Bincho is a small restaurant front in the heart of Soho. Truth be told I had never heard of it, nor noticed it till reading about it on other blogs. Specialising in Japanese yakitori and kushiyaki; they employ an imported Japanese grill. They also specialise in all manner of animal parts, some off the menu, some displayed on the specials board. As it was a Sunday afternoon in Soho and starvation was upon us we stuck to the conventional animal parts.
We started off with the Saya salad. Crunchy and fresh it had salmon, and avocado (which I ceremoniously picked out and left on the side of the plate). The dressing was citrusy and bright, and was topped off with a spicy powder that I want to say was Shichimi.
A bowl of plain steamed rice to accompany the skewers; first off we had bacon wrapped asparagus. Everything is better wrapped in bacon. Everything. Even right now, I’m wrapped in a duvet of bacon, my head resting of pillowing bacon fat and life seems pretty awesome.*
Lamb skewer which came on the bone. I secretly love when meat comes on the bones as it means I can hold it in my hands to eat it properly. Yes, I eat like a caveman.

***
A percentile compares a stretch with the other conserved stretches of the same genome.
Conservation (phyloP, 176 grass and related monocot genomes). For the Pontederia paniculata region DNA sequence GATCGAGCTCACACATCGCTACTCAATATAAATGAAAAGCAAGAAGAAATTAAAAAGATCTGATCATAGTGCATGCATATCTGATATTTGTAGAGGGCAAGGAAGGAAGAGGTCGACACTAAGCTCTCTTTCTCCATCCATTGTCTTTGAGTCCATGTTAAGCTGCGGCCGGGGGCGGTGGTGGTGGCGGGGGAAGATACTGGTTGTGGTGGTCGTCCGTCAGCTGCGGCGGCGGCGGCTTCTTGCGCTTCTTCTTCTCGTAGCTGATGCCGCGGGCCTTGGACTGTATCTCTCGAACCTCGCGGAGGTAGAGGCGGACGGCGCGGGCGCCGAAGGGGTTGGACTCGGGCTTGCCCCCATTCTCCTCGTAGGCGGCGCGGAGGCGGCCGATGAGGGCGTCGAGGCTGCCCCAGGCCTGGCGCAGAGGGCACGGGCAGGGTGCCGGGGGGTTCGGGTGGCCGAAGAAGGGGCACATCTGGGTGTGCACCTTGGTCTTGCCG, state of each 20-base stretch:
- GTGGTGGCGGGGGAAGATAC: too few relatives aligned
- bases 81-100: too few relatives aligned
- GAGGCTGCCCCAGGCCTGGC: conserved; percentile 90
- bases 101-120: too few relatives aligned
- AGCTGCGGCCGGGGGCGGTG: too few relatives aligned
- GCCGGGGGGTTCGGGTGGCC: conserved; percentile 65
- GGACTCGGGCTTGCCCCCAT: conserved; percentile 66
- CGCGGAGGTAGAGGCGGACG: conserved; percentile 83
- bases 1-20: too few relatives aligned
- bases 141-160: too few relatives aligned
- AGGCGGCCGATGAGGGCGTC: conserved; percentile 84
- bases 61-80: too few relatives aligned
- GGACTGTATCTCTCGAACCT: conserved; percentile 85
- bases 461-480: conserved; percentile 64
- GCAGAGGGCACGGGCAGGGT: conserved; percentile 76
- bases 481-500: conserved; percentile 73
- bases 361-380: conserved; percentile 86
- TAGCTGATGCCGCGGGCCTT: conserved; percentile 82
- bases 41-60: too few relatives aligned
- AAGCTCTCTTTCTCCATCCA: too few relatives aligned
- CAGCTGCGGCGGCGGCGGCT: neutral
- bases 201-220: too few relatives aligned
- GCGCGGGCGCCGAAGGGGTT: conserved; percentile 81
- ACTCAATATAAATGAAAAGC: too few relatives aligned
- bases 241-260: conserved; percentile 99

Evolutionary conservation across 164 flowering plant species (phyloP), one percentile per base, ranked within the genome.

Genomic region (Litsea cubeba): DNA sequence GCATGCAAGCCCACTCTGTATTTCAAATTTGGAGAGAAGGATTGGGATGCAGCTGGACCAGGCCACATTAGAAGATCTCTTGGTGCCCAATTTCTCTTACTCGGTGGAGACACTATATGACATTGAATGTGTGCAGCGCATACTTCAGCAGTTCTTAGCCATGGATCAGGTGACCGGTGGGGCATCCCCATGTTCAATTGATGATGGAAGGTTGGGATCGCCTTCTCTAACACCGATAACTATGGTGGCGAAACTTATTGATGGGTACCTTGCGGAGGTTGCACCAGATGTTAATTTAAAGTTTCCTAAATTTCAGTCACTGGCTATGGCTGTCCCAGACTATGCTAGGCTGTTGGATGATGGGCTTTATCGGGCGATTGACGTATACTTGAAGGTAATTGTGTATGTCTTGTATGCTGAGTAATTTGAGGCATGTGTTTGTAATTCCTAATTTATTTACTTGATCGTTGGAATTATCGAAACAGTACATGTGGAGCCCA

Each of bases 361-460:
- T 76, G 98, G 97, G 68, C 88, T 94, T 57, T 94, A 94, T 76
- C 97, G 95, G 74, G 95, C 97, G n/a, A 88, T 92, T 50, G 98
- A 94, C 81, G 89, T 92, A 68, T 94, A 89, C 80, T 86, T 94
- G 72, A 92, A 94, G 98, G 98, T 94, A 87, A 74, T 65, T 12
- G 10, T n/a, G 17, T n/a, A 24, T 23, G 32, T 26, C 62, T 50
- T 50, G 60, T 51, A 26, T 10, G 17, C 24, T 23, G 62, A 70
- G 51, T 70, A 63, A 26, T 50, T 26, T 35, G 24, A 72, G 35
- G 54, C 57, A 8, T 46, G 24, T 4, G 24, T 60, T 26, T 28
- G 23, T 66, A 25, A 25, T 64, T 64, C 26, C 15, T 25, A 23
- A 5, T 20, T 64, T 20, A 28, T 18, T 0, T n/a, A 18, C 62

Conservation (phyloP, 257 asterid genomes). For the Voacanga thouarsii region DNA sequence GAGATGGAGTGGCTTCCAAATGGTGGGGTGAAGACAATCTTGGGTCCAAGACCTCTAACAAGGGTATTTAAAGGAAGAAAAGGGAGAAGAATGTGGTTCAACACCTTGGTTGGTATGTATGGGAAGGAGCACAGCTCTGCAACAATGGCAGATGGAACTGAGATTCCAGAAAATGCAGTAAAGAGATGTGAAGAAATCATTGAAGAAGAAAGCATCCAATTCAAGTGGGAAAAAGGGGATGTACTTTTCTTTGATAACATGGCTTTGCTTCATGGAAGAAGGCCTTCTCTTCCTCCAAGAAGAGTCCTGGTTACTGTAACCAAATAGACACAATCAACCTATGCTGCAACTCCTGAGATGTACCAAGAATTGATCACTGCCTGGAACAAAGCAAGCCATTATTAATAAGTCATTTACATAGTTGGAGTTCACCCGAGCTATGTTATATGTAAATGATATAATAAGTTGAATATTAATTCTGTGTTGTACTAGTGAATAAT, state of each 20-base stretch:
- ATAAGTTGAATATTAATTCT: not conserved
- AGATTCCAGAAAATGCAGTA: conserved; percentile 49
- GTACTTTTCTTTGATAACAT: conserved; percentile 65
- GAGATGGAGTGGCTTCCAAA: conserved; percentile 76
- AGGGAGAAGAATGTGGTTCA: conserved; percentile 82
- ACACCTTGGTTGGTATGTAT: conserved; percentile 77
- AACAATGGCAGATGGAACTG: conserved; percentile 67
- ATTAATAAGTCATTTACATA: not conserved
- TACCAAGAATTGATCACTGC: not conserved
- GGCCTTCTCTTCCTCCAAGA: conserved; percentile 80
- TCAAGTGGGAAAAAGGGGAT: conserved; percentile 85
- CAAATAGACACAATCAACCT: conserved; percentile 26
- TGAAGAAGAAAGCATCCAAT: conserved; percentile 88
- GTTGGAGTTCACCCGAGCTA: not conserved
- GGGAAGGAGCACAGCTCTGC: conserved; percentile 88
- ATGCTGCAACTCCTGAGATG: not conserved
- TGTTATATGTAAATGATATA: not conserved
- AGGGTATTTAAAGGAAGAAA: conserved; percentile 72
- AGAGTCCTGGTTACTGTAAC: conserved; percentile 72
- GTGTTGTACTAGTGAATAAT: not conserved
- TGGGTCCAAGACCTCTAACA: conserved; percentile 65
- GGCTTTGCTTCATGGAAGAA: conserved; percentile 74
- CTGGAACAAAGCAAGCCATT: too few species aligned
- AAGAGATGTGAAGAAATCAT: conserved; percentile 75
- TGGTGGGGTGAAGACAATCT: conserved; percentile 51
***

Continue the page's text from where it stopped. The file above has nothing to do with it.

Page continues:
Our last plate of skewers was the salmon, chicken meatballs and the chicken. The salmon had that awesome crispy skin, and to be honest there’s nothing you could do to salmon to make me NOT like it. Spongey chicken meatballs were good, just cooked through enough to still have chicken juice and the non-meatball but still chicken skewer was also still juicy. Just look at the shininess on all of the skewers! You don’t get that over-cooking them, no siree.
I really like Bincho. I’ve been several times and I know I’ll be back. It can be easy to run up a large bill here, but the cooking and quality of ingredients makes it worth it. In fact, my only criticism is I’ve turned up a couple of times and they’ve been completely booked and I couldn’t eat here. Which is more my fault than theirs for being popular, but if you plan on going on a Friday or Saturday night, I recommend booking.
*I wish that were true.